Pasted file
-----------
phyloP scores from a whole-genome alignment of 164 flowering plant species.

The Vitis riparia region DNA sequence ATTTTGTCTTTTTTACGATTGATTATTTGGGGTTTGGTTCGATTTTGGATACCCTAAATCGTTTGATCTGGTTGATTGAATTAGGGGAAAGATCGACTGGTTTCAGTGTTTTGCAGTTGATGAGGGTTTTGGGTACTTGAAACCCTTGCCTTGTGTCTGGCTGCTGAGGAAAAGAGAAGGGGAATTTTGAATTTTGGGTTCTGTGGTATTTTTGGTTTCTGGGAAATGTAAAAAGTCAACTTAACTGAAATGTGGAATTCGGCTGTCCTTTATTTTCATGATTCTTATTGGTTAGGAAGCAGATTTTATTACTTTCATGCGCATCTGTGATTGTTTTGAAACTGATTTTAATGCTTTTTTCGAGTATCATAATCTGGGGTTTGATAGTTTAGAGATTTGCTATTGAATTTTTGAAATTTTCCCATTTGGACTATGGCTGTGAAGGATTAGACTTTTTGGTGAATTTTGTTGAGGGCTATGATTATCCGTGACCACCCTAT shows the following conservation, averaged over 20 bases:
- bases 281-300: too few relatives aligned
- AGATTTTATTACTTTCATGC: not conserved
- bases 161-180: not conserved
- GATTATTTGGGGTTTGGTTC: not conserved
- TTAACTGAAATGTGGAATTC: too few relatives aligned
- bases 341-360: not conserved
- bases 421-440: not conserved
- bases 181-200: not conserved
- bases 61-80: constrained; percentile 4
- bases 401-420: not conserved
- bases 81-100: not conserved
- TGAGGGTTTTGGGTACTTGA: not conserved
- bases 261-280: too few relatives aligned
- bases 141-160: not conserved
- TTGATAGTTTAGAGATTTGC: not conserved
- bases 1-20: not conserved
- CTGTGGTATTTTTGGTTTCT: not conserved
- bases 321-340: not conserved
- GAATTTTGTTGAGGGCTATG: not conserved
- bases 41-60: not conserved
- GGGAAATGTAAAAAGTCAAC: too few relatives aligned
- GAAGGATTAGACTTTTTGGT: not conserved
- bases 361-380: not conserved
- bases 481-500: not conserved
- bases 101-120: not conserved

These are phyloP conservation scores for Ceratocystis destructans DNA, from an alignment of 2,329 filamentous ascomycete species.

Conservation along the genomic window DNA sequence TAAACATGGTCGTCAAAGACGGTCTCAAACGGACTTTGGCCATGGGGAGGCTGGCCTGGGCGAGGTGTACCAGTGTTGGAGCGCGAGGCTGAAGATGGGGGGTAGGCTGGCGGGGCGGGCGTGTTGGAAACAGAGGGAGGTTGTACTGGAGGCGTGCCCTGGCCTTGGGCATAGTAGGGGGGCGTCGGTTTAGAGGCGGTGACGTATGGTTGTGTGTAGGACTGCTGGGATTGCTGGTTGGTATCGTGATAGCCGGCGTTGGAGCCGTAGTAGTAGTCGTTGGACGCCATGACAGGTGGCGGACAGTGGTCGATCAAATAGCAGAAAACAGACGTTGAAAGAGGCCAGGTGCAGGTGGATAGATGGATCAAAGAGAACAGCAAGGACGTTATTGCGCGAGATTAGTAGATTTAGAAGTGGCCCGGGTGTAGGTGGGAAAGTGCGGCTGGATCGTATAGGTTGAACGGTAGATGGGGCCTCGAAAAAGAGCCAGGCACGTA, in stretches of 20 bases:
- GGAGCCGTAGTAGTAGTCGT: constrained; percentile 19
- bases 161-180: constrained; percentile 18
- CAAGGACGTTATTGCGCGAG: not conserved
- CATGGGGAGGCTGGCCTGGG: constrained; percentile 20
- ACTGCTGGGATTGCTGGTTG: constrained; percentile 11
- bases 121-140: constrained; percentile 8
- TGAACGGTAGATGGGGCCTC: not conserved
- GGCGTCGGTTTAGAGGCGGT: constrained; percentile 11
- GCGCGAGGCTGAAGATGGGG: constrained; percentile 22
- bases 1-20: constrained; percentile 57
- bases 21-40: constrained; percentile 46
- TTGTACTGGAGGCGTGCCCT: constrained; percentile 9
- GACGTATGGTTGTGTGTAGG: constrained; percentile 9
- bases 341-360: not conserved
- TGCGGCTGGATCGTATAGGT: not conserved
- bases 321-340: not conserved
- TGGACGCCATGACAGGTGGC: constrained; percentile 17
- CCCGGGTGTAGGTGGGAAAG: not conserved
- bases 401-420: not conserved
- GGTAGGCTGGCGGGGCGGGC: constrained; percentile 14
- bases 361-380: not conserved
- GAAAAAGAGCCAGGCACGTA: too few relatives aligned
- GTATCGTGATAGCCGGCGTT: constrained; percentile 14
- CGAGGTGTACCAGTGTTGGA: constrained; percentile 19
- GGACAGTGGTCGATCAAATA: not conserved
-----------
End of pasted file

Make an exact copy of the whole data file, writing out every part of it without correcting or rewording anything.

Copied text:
phyloP scores from a whole-genome alignment of 164 flowering plant species.

The Vitis riparia region DNA sequence ATTTTGTCTTTTTTACGATTGATTATTTGGGGTTTGGTTCGATTTTGGATACCCTAAATCGTTTGATCTGGTTGATTGAATTAGGGGAAAGATCGACTGGTTTCAGTGTTTTGCAGTTGATGAGGGTTTTGGGTACTTGAAACCCTTGCCTTGTGTCTGGCTGCTGAGGAAAAGAGAAGGGGAATTTTGAATTTTGGGTTCTGTGGTATTTTTGGTTTCTGGGAAATGTAAAAAGTCAACTTAACTGAAATGTGGAATTCGGCTGTCCTTTATTTTCATGATTCTTATTGGTTAGGAAGCAGATTTTATTACTTTCATGCGCATCTGTGATTGTTTTGAAACTGATTTTAATGCTTTTTTCGAGTATCATAATCTGGGGTTTGATAGTTTAGAGATTTGCTATTGAATTTTTGAAATTTTCCCATTTGGACTATGGCTGTGAAGGATTAGACTTTTTGGTGAATTTTGTTGAGGGCTATGATTATCCGTGACCACCCTAT shows the following conservation, averaged over 20 bases:
- bases 281-300: too few relatives aligned
- AGATTTTATTACTTTCATGC: not conserved
- bases 161-180: not conserved
- GATTATTTGGGGTTTGGTTC: not conserved
- TTAACTGAAATGTGGAATTC: too few relatives aligned
- bases 341-360: not conserved
- bases 421-440: not conserved
- bases 181-200: not conserved
- bases 61-80: constrained; percentile 4
- bases 401-420: not conserved
- bases 81-100: not conserved
- TGAGGGTTTTGGGTACTTGA: not conserved
- bases 261-280: too few relatives aligned
- bases 141-160: not conserved
- TTGATAGTTTAGAGATTTGC: not conserved
- bases 1-20: not conserved
- CTGTGGTATTTTTGGTTTCT: not conserved
- bases 321-340: not conserved
- GAATTTTGTTGAGGGCTATG: not conserved
- bases 41-60: not conserved
- GGGAAATGTAAAAAGTCAAC: too few relatives aligned
- GAAGGATTAGACTTTTTGGT: not conserved
- bases 361-380: not conserved
- bases 481-500: not conserved
- bases 101-120: not conserved

These are phyloP conservation scores for Ceratocystis destructans DNA, from an alignment of 2,329 filamentous ascomycete species.

Conservation along the genomic window DNA sequence TAAACATGGTCGTCAAAGACGGTCTCAAACGGACTTTGGCCATGGGGAGGCTGGCCTGGGCGAGGTGTACCAGTGTTGGAGCGCGAGGCTGAAGATGGGGGGTAGGCTGGCGGGGCGGGCGTGTTGGAAACAGAGGGAGGTTGTACTGGAGGCGTGCCCTGGCCTTGGGCATAGTAGGGGGGCGTCGGTTTAGAGGCGGTGACGTATGGTTGTGTGTAGGACTGCTGGGATTGCTGGTTGGTATCGTGATAGCCGGCGTTGGAGCCGTAGTAGTAGTCGTTGGACGCCATGACAGGTGGCGGACAGTGGTCGATCAAATAGCAGAAAACAGACGTTGAAAGAGGCCAGGTGCAGGTGGATAGATGGATCAAAGAGAACAGCAAGGACGTTATTGCGCGAGATTAGTAGATTTAGAAGTGGCCCGGGTGTAGGTGGGAAAGTGCGGCTGGATCGTATAGGTTGAACGGTAGATGGGGCCTCGAAAAAGAGCCAGGCACGTA, in stretches of 20 bases:
- GGAGCCGTAGTAGTAGTCGT: constrained; percentile 19
- bases 161-180: constrained; percentile 18
- CAAGGACGTTATTGCGCGAG: not conserved
- CATGGGGAGGCTGGCCTGGG: constrained; percentile 20
- ACTGCTGGGATTGCTGGTTG: constrained; percentile 11
- bases 121-140: constrained; percentile 8
- TGAACGGTAGATGGGGCCTC: not conserved
- GGCGTCGGTTTAGAGGCGGT: constrained; percentile 11
- GCGCGAGGCTGAAGATGGGG: constrained; percentile 22
- bases 1-20: constrained; percentile 57
- bases 21-40: constrained; percentile 46
- TTGTACTGGAGGCGTGCCCT: constrained; percentile 9
- GACGTATGGTTGTGTGTAGG: constrained; percentile 9
- bases 341-360: not conserved
- TGCGGCTGGATCGTATAGGT: not conserved
- bases 321-340: not conserved
- TGGACGCCATGACAGGTGGC: constrained; percentile 17
- CCCGGGTGTAGGTGGGAAAG: not conserved
- bases 401-420: not conserved
- GGTAGGCTGGCGGGGCGGGC: constrained; percentile 14
- bases 361-380: not conserved
- GAAAAAGAGCCAGGCACGTA: too few relatives aligned
- GTATCGTGATAGCCGGCGTT: constrained; percentile 14
- CGAGGTGTACCAGTGTTGGA: constrained; percentile 19
- GGACAGTGGTCGATCAAATA: not conserved